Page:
The following pages and parameters were vulnerable to XSS:
[Insert URLs and parameters]
Stored XSS is particularly pernicious for a number of reasons. For one, stored XSS doesn’t require a victim to click on a link as is necessary with reflected XSS. Simply loading a page on an exploited website is enough to trigger the attack. In addition, the attack is not targeted at any one user but at all users that load the infected page. As a result, an attacker can potentially exploit a large number of users based on the amount of traffic the page receives. Lastly, this attack is not time-dependent. It is possible that the payload could be days or months after the original attack depending on how long the page contents are left unmodified.
Likelihood – Medium
Impact – High
Overall Risk – High
To ensure that stored user input is not executed by the browser, the application should output encode user data into HTML entities. This ensures that the browser will only display user input and not interpret it as a command. At a minimum, output encode the following characters:
- “<” = “<”
- “>” = “>”
- “&” = “&”
- “/” = “/”
- single quote = “'”
- double quote = “"”
It is advisable to utilize a standard library for output encoding. There are libraries available for most platforms, including the OWASP Enterprise Security API (ESAPI).
How To Test
- Configure Burp Suite as a proxy and configure a browser to use it.
- Identify requests that contain user input.
- In Burp under the Proxy tab ->HTTP history, right click on these requests and send them to Scanner. Under Options in Scanner, make sure Stored XSS is checked.
- Identify requests that store user input in the database such as user comments.
- For each parameter in a form, insert a unique string such as “pizza”.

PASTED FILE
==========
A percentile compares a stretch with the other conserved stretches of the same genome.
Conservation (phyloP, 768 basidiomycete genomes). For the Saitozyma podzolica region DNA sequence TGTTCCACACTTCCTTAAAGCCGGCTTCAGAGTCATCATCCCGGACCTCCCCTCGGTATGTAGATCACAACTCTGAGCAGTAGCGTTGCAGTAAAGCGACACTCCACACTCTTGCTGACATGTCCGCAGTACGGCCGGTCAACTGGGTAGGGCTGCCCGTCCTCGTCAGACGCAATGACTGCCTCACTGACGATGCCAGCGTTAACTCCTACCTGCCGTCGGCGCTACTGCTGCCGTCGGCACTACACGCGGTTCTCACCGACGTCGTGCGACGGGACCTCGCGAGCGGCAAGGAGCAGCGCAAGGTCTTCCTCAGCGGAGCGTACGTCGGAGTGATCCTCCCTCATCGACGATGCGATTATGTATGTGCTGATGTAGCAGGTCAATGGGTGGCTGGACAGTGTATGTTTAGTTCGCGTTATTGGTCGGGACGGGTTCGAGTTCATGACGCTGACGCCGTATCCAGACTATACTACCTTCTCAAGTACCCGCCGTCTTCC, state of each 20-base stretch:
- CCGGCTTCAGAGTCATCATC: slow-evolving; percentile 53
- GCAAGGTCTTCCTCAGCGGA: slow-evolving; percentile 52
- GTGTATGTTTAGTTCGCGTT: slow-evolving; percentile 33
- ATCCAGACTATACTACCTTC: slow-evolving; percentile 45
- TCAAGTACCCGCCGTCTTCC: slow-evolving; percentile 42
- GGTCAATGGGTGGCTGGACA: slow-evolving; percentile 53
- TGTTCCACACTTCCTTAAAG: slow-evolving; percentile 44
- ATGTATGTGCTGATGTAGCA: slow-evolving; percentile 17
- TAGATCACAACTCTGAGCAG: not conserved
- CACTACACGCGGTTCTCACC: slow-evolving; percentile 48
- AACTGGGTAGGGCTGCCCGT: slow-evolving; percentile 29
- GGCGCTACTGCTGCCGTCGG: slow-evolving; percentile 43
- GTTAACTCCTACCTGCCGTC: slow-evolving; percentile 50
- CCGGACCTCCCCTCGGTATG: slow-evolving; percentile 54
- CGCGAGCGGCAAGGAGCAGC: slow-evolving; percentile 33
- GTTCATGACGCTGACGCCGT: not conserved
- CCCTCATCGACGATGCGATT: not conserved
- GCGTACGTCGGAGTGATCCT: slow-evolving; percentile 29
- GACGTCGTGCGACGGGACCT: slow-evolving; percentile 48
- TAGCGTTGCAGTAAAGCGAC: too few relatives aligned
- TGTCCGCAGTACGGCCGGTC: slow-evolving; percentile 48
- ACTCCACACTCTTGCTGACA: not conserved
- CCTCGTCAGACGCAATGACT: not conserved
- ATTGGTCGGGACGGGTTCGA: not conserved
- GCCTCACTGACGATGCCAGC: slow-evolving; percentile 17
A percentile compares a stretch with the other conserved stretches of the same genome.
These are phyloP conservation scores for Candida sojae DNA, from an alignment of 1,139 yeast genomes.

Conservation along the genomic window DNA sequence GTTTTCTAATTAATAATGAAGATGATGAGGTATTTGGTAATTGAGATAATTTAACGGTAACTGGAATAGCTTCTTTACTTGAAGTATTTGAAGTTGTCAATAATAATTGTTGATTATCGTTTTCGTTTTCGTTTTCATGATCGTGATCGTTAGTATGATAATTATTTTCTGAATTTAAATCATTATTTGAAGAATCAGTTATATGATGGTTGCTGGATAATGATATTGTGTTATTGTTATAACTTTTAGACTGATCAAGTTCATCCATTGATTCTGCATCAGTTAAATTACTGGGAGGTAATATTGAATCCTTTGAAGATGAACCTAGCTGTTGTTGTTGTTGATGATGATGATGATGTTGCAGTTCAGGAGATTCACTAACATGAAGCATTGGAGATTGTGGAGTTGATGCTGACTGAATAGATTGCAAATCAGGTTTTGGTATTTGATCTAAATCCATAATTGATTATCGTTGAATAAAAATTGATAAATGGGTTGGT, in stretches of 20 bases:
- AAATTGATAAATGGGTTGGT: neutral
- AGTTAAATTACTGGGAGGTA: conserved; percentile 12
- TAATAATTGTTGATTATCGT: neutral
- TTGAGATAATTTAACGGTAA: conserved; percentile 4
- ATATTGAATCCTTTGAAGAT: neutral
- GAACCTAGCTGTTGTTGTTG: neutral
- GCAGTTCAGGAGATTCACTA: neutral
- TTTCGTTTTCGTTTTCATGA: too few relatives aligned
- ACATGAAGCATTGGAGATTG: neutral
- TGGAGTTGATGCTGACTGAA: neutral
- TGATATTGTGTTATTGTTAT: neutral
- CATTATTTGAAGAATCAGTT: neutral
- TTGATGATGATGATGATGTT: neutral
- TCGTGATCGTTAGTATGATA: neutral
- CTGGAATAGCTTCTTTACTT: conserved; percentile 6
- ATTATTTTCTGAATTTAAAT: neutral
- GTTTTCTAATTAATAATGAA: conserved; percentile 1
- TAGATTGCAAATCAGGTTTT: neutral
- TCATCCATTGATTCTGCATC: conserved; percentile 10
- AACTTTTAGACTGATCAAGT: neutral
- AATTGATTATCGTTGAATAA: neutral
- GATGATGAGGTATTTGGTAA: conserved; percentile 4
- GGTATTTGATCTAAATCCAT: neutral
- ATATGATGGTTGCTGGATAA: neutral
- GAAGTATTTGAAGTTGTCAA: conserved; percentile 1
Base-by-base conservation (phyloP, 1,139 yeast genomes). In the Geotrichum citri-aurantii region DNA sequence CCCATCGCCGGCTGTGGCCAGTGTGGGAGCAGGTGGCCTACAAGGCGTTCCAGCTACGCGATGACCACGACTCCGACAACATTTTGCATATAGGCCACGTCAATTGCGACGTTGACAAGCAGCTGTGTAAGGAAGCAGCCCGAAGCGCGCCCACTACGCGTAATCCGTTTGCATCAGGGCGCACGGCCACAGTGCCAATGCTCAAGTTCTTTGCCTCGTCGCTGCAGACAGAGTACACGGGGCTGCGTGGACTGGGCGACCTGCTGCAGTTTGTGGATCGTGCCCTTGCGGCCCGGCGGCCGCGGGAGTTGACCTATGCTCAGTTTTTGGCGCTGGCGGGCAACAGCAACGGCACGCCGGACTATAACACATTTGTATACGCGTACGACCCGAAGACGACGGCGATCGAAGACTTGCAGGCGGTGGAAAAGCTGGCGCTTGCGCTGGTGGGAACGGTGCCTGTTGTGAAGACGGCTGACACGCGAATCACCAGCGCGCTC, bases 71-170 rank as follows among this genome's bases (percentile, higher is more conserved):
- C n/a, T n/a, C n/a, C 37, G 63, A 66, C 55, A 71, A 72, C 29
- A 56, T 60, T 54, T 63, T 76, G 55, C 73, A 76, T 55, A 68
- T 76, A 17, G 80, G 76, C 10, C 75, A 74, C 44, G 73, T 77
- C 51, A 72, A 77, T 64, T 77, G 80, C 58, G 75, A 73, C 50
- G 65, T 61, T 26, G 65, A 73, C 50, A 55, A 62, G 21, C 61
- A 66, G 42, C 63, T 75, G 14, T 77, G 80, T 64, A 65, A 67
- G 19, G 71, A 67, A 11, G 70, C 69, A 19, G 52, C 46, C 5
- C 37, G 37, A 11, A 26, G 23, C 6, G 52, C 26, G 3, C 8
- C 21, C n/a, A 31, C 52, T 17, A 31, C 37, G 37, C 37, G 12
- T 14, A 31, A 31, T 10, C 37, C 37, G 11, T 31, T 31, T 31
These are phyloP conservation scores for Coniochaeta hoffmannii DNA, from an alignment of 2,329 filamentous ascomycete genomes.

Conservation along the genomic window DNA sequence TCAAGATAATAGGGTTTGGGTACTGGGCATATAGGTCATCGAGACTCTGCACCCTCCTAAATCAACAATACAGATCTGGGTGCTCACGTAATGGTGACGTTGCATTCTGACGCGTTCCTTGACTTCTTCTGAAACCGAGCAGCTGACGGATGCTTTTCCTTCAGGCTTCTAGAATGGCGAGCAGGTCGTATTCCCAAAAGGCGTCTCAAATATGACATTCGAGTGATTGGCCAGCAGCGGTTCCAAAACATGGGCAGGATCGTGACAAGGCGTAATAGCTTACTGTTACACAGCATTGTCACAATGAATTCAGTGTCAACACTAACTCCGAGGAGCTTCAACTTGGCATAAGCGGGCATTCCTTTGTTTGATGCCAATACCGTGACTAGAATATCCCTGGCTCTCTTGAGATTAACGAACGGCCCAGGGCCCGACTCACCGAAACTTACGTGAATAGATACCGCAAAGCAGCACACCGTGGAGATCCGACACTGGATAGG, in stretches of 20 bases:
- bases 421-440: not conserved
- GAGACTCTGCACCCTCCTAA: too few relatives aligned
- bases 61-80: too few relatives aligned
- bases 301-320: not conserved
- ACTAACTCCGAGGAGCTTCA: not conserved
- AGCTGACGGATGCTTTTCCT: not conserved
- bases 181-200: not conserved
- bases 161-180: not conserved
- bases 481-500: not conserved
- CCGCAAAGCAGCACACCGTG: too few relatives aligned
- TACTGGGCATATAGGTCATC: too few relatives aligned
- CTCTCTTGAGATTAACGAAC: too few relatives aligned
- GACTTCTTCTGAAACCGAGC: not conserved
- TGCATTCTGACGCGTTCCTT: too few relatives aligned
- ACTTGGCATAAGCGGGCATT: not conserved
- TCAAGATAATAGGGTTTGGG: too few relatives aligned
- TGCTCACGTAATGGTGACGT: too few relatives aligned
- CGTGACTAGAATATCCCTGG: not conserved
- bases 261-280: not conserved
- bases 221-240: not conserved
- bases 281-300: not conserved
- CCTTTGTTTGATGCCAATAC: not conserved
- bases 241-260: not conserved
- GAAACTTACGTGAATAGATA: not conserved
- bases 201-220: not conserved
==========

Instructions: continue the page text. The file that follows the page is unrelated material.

- If the field is returned, try an actual XSS payload such as ‘><svg/onload=alert(‘field 1’)>.
- If the string is not returned or is encoded, begin testing filter evasion techniques as indicated in the Reflected XSS finding.
Sample Report Screenshots
Time Saving Tips
When submitting strings in stored parameters, give each string a unique name (instead of alert(0)) so if the string appears in another part of the application, you’ll know where it came from. Appending a string to the name of the parameter is how we approach it..
In some cases, a parameter on a form might be vulnerable to stored cross site scripting, but you may never know because you don’t have access to the output. An example might be an admin page that shows log files. Unless you have the admin account, you might not know the page is vulnerable. Sometimes this is referred to as blind or out-of-band XSS. One way to test is to use Burp Collaborator to generate a payload that will make a call out to the Burp Collaborator server when fired. Burp Collaborator will even indicate if a DNS lookup has occurred indicating that the server attempted to resolved the domain. In other cases, the payload might not fire for days or weeks depending on how often the page is loaded. In this case, it is helpful to use a service such as XSS Hunter, which will give you a subdomain to use as part of your payload and then email you if the payload is triggered at some point in the future.
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